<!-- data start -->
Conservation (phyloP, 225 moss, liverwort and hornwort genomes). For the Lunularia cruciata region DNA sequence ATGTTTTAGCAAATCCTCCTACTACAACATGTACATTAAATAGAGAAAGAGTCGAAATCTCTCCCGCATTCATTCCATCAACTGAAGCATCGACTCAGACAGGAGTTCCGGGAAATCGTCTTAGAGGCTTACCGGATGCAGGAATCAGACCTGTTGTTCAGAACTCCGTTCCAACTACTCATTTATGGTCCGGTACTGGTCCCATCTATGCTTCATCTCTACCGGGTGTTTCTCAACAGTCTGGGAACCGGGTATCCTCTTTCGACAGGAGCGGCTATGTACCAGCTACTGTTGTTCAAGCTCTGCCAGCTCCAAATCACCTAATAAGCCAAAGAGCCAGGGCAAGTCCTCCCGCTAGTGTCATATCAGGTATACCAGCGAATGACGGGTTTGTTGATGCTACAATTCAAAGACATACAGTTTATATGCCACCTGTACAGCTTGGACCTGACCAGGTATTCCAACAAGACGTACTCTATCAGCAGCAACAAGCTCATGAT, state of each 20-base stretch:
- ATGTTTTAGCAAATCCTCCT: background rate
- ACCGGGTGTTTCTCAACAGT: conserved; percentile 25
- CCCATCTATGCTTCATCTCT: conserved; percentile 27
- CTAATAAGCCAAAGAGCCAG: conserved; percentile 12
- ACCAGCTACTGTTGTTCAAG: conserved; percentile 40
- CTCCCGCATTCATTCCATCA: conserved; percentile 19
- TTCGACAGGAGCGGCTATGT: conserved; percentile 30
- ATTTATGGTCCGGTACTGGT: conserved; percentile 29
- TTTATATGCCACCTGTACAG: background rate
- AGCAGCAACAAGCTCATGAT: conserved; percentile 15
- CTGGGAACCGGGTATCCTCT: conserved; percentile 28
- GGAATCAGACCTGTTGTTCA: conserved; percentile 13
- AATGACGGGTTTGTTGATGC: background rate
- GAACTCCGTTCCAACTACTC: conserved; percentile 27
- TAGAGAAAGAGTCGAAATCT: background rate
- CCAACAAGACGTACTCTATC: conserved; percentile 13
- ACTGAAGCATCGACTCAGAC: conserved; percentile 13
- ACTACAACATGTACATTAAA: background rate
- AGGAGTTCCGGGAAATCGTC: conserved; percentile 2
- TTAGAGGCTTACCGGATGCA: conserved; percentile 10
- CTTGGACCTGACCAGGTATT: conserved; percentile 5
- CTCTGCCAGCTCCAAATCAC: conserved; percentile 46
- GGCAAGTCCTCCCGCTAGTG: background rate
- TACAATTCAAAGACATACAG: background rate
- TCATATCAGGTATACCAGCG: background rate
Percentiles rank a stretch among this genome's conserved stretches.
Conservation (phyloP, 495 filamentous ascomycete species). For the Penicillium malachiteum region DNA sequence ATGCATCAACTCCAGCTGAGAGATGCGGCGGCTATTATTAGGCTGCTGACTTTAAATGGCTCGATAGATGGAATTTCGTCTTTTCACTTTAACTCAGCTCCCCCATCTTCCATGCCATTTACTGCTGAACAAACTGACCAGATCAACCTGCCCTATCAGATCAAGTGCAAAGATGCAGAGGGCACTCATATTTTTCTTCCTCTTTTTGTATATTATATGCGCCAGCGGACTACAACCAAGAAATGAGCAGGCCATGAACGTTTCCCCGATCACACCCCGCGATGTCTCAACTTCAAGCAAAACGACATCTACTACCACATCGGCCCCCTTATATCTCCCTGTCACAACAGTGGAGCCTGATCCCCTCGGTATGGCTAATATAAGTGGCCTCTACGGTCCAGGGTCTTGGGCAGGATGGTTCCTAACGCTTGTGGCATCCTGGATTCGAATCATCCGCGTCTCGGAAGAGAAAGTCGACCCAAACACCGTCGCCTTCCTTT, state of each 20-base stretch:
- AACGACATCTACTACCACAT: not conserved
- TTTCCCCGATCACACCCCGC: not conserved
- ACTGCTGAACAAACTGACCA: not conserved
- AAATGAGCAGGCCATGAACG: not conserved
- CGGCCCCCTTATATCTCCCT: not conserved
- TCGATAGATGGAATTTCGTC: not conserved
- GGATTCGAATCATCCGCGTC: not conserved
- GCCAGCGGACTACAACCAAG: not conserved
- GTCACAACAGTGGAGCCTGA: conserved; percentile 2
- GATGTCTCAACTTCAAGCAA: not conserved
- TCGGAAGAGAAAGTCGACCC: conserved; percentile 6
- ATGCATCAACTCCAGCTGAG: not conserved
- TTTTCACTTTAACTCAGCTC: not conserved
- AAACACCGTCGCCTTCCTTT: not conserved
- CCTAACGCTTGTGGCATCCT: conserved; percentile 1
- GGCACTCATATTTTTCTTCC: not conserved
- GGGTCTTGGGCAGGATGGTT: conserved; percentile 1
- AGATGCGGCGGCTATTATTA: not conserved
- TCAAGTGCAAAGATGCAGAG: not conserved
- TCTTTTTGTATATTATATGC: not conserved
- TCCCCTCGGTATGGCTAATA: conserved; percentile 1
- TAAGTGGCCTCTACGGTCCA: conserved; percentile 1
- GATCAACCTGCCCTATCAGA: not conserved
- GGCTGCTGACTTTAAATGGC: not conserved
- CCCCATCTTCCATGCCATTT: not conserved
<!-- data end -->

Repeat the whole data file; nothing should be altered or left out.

Conservation (phyloP, 225 moss, liverwort and hornwort genomes). For the Lunularia cruciata region DNA sequence ATGTTTTAGCAAATCCTCCTACTACAACATGTACATTAAATAGAGAAAGAGTCGAAATCTCTCCCGCATTCATTCCATCAACTGAAGCATCGACTCAGACAGGAGTTCCGGGAAATCGTCTTAGAGGCTTACCGGATGCAGGAATCAGACCTGTTGTTCAGAACTCCGTTCCAACTACTCATTTATGGTCCGGTACTGGTCCCATCTATGCTTCATCTCTACCGGGTGTTTCTCAACAGTCTGGGAACCGGGTATCCTCTTTCGACAGGAGCGGCTATGTACCAGCTACTGTTGTTCAAGCTCTGCCAGCTCCAAATCACCTAATAAGCCAAAGAGCCAGGGCAAGTCCTCCCGCTAGTGTCATATCAGGTATACCAGCGAATGACGGGTTTGTTGATGCTACAATTCAAAGACATACAGTTTATATGCCACCTGTACAGCTTGGACCTGACCAGGTATTCCAACAAGACGTACTCTATCAGCAGCAACAAGCTCATGAT, state of each 20-base stretch:
- ATGTTTTAGCAAATCCTCCT: background rate
- ACCGGGTGTTTCTCAACAGT: conserved; percentile 25
- CCCATCTATGCTTCATCTCT: conserved; percentile 27
- CTAATAAGCCAAAGAGCCAG: conserved; percentile 12
- ACCAGCTACTGTTGTTCAAG: conserved; percentile 40
- CTCCCGCATTCATTCCATCA: conserved; percentile 19
- TTCGACAGGAGCGGCTATGT: conserved; percentile 30
- ATTTATGGTCCGGTACTGGT: conserved; percentile 29
- TTTATATGCCACCTGTACAG: background rate
- AGCAGCAACAAGCTCATGAT: conserved; percentile 15
- CTGGGAACCGGGTATCCTCT: conserved; percentile 28
- GGAATCAGACCTGTTGTTCA: conserved; percentile 13
- AATGACGGGTTTGTTGATGC: background rate
- GAACTCCGTTCCAACTACTC: conserved; percentile 27
- TAGAGAAAGAGTCGAAATCT: background rate
- CCAACAAGACGTACTCTATC: conserved; percentile 13
- ACTGAAGCATCGACTCAGAC: conserved; percentile 13
- ACTACAACATGTACATTAAA: background rate
- AGGAGTTCCGGGAAATCGTC: conserved; percentile 2
- TTAGAGGCTTACCGGATGCA: conserved; percentile 10
- CTTGGACCTGACCAGGTATT: conserved; percentile 5
- CTCTGCCAGCTCCAAATCAC: conserved; percentile 46
- GGCAAGTCCTCCCGCTAGTG: background rate
- TACAATTCAAAGACATACAG: background rate
- TCATATCAGGTATACCAGCG: background rate
Percentiles rank a stretch among this genome's conserved stretches.
Conservation (phyloP, 495 filamentous ascomycete species). For the Penicillium malachiteum region DNA sequence ATGCATCAACTCCAGCTGAGAGATGCGGCGGCTATTATTAGGCTGCTGACTTTAAATGGCTCGATAGATGGAATTTCGTCTTTTCACTTTAACTCAGCTCCCCCATCTTCCATGCCATTTACTGCTGAACAAACTGACCAGATCAACCTGCCCTATCAGATCAAGTGCAAAGATGCAGAGGGCACTCATATTTTTCTTCCTCTTTTTGTATATTATATGCGCCAGCGGACTACAACCAAGAAATGAGCAGGCCATGAACGTTTCCCCGATCACACCCCGCGATGTCTCAACTTCAAGCAAAACGACATCTACTACCACATCGGCCCCCTTATATCTCCCTGTCACAACAGTGGAGCCTGATCCCCTCGGTATGGCTAATATAAGTGGCCTCTACGGTCCAGGGTCTTGGGCAGGATGGTTCCTAACGCTTGTGGCATCCTGGATTCGAATCATCCGCGTCTCGGAAGAGAAAGTCGACCCAAACACCGTCGCCTTCCTTT, state of each 20-base stretch:
- AACGACATCTACTACCACAT: not conserved
- TTTCCCCGATCACACCCCGC: not conserved
- ACTGCTGAACAAACTGACCA: not conserved
- AAATGAGCAGGCCATGAACG: not conserved
- CGGCCCCCTTATATCTCCCT: not conserved
- TCGATAGATGGAATTTCGTC: not conserved
- GGATTCGAATCATCCGCGTC: not conserved
- GCCAGCGGACTACAACCAAG: not conserved
- GTCACAACAGTGGAGCCTGA: conserved; percentile 2
- GATGTCTCAACTTCAAGCAA: not conserved
- TCGGAAGAGAAAGTCGACCC: conserved; percentile 6
- ATGCATCAACTCCAGCTGAG: not conserved
- TTTTCACTTTAACTCAGCTC: not conserved
- AAACACCGTCGCCTTCCTTT: not conserved
- CCTAACGCTTGTGGCATCCT: conserved; percentile 1
- GGCACTCATATTTTTCTTCC: not conserved
- GGGTCTTGGGCAGGATGGTT: conserved; percentile 1
- AGATGCGGCGGCTATTATTA: not conserved
- TCAAGTGCAAAGATGCAGAG: not conserved
- TCTTTTTGTATATTATATGC: not conserved
- TCCCCTCGGTATGGCTAATA: conserved; percentile 1
- TAAGTGGCCTCTACGGTCCA: conserved; percentile 1
- GATCAACCTGCCCTATCAGA: not conserved
- GGCTGCTGACTTTAAATGGC: not conserved
- CCCCATCTTCCATGCCATTT: not conserved